Some amazing memories include climbing down sand dunes to see two yellow-eyed penguins nestling, watching a pair of sea lions kissing in front of an oblivious boy building a sand-castle, and seeing the Little Penguins come up from the sea in waves. Also, watching kiwis run…
I thought I asked hard questions and learned hard lessons in my 20s – but then I entered my 30s.
what have I been up to since transitioning out of my last position/career?
on a daily basis:
- studying for the GRE
- exercising (the most regular i’ve been in many, many years)
- reflection and prayer
- taking 3 coursera courses (free online courses) - designing cities from upenn, age of sustainable development from SIPA at columbia, and inspiring leadership through emotional intelligence from case. i completed 2 others in improving my musicianship and health & nutrition.
- going on walks around the neighborhood, especially to the library and neighborhood cafe
- cleaning the apartment
- cooking breakfast and dinner
- sleeping 8 hours
- spending time with j
on a weekly basis:
- grocery shopping at the west side market
- trying not to drive my car
- spending time outdoors
- eating with my friends, d&j and sometimes watching their kids
- attending community meetings in my neighborhood, ohio city
- submitting my body to clinical trials (jk, not that extreme. just a contacts trial for those anime-eye asian contact lenses)
- volunteering at Cleveland events (tech pint). trying to a volunteer spot for voter registration in asiatown
- playing violin for a friend’s wedding
- playing violin on worship team
- attending yelp elite events
once in a lifetime:
- harry potter world with my 14 year old cousin and aunt from taiwan, and one of my BFFs, a.
my life has changed significantly since june 30. it has been really nice to have a period of rest. i consider it a sabbatical after years in a high capacity ministry job. i find that i have more energy, interest, and time for friends/community/church in a way that i haven’t in many years. however, it has also been strange not to contribute financially in my marriage or in a professional role. we’ve had to change a few things around in our budget in order to accommodate for me not working, but so far those changes have been healthy.
it has also been easy to stay active and engaged with life around me. finding things to do has never been a problem for me. i’m happy to be able to have that chance, especially as i prepare to switch careers.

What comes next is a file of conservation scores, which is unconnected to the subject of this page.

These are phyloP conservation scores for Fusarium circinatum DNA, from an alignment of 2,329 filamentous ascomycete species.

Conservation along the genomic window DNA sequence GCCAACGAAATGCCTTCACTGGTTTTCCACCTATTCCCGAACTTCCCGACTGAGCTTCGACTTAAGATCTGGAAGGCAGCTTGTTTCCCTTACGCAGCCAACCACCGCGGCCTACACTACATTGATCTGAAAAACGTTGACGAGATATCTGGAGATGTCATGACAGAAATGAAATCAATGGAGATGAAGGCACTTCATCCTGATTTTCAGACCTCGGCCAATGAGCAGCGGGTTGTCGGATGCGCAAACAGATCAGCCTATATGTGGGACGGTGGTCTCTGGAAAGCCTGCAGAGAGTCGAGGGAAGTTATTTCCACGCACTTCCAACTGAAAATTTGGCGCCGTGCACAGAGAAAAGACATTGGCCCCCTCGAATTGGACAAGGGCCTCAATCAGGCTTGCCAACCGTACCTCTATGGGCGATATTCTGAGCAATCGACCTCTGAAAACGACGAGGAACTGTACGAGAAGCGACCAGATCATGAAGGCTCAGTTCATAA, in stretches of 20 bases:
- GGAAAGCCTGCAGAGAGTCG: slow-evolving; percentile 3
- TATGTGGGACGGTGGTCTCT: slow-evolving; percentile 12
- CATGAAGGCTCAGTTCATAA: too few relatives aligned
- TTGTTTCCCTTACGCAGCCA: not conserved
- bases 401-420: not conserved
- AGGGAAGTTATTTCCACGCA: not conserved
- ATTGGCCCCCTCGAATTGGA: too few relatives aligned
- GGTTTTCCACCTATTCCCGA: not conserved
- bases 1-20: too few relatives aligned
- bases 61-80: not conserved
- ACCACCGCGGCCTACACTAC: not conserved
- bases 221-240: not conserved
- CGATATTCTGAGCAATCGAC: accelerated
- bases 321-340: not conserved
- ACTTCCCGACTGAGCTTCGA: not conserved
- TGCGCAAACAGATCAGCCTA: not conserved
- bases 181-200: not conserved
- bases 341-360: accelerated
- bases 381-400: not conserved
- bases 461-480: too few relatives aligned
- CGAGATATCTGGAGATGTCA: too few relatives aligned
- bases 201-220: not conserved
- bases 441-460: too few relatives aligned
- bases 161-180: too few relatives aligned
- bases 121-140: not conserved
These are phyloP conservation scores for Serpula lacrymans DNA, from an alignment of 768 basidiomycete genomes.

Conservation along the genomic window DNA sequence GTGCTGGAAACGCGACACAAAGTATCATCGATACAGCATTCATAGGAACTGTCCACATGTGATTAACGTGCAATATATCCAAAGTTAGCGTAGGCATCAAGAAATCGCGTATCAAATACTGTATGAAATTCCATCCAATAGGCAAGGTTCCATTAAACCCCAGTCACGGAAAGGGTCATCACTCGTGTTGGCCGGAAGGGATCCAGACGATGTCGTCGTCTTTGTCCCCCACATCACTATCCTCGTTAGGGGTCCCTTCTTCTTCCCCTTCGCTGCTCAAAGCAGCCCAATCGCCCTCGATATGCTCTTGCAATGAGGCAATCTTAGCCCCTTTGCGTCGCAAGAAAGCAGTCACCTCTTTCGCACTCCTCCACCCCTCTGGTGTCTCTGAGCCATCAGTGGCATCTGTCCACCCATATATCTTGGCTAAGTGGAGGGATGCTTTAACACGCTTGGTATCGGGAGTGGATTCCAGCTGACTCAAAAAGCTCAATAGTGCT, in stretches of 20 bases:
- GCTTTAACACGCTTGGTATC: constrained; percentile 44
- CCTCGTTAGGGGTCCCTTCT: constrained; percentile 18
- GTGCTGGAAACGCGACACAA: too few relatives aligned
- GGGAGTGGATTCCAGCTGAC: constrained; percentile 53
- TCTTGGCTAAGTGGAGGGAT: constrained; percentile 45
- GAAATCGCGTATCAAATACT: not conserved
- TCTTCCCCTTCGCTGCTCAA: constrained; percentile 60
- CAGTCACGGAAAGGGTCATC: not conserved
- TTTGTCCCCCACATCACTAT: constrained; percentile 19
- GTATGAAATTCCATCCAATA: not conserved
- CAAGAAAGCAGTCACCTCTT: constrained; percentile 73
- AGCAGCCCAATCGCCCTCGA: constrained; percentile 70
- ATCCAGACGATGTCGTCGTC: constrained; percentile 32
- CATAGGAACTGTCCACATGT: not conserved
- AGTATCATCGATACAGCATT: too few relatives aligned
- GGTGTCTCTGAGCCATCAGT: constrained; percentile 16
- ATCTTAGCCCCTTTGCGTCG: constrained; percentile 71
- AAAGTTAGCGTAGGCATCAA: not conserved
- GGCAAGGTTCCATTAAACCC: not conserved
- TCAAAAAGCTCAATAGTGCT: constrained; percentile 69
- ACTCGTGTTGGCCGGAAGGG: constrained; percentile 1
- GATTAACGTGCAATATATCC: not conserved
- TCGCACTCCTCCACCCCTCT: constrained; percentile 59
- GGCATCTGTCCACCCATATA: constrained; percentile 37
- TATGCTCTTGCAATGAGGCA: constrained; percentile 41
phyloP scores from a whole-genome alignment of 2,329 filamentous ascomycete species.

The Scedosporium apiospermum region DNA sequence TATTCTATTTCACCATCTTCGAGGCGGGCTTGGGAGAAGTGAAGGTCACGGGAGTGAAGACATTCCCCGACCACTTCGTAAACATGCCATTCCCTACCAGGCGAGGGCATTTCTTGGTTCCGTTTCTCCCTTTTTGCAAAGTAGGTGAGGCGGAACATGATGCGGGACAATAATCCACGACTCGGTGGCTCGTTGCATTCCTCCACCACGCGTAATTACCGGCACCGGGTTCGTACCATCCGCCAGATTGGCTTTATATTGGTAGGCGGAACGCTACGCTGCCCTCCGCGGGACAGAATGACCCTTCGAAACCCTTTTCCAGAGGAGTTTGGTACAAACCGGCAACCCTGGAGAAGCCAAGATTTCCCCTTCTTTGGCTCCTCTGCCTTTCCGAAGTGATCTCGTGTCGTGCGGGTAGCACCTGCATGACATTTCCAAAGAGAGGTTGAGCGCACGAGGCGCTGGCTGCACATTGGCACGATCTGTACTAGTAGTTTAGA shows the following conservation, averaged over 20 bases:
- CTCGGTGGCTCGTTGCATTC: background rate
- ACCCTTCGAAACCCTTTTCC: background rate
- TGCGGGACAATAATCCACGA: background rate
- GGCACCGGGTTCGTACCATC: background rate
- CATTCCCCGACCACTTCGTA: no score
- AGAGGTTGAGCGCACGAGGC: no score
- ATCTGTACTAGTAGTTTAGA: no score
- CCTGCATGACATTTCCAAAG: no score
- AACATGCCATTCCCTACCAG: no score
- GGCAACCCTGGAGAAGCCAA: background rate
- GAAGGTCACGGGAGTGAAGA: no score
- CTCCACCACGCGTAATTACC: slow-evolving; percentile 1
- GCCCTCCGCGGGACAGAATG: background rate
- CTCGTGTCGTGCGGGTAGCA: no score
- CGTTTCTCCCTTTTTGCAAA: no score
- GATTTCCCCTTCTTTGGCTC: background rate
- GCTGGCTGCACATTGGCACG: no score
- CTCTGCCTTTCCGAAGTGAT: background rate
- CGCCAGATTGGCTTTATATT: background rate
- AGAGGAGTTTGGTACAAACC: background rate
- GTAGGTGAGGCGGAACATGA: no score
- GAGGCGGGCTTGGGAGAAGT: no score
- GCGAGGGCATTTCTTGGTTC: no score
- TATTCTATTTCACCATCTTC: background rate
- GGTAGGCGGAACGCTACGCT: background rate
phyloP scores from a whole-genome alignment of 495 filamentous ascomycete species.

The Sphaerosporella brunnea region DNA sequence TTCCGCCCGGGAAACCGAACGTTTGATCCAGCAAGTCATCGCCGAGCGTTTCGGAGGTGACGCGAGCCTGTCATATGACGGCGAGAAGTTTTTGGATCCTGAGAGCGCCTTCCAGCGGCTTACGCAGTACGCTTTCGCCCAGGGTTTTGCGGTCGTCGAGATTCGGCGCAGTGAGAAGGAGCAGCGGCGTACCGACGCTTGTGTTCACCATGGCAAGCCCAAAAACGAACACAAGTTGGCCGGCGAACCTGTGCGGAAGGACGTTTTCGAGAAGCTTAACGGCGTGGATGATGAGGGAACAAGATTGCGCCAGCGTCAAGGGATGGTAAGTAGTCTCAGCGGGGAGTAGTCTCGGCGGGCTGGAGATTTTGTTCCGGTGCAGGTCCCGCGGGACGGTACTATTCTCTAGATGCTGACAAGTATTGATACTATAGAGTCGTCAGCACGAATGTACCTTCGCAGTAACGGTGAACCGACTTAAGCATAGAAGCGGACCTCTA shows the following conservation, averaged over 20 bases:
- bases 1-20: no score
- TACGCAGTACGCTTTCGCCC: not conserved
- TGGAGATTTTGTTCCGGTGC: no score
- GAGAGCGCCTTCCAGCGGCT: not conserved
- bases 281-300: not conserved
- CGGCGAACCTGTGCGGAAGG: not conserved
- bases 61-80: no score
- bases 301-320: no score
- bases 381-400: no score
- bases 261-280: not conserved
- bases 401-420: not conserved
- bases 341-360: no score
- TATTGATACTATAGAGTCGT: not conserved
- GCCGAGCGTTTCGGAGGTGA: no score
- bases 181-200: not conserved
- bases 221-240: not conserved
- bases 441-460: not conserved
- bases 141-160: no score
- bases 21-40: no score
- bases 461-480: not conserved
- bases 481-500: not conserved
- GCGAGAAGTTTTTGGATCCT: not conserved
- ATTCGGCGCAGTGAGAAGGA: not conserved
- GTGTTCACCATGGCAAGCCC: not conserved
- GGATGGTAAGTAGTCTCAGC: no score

We ventured across the street to the new Mitchell’s, which just opened their HQ in a former theater. It’s a great addition to W 25th… Family and income friendly. I had the dyngus day Rum Babka… Not too bad! #100happyjoppydays #day10
This might be the hardest thing I’ve ever had to write. A mega-post about the impossible discussions on gay marriage, abortion, and politics — and a new way to talk about them. A long read: feel free to skip around.
When you’re asked these three questions, you’re instantly running into a bitter bloody crossfire.
- Are you for or against gay marriage?
- Are you pro-life or pro-choice?
- Are you a Democrat or Republican?
But I want to counter-ask:
Why do we only have to think within these two opposing grids? Who made up the rules of this conflict? What if there was a different way to do this than the paradigms we have blindly bought into?
What our world does is what it has always done: takes a human issue, forces two sides against each other, comes up with all kinds of pseudo-articulate arguments, and ratchets up the volume.
Is this really the only dang way to communicate?
For many of us, this is all we ever know. The incessant angry yelling ignores the people trapped inside these debates, and we are brainwashed into excluding the “other” based on our own limited understanding of reality.
Real-live multi-layered human beings get lost in the urge to push ideologies — and I keep wondering if there’s a better way to navigate our disagreements.
Our current public discourse always looks barbaric and overly simplistic: because winning your idea at the White House cannot legislate someone’s soul. That’s state-sponsored tyranny.
Even if your side wins, what then? How do we reconcile with the “other”? What do you really win?
How do we offer something more than “Stop it” ..? How do we get off the anti-ground of what we’re against and move towards what we’re for?
- New Zealand
Some amazing memories include climbing down sand dunes to see two yellow-eyed penguins nestling,...
- “Just as I get to heaven, I will be profoundly aware of the majesty and glory of the Lord and his heavenly realm. What I knew cognitively, I will...”
- “I think there’s a double-guilt in the Christian community when we feel emotions. When we feel “bad,” we end up feeling bad about feeling bad. It’s...”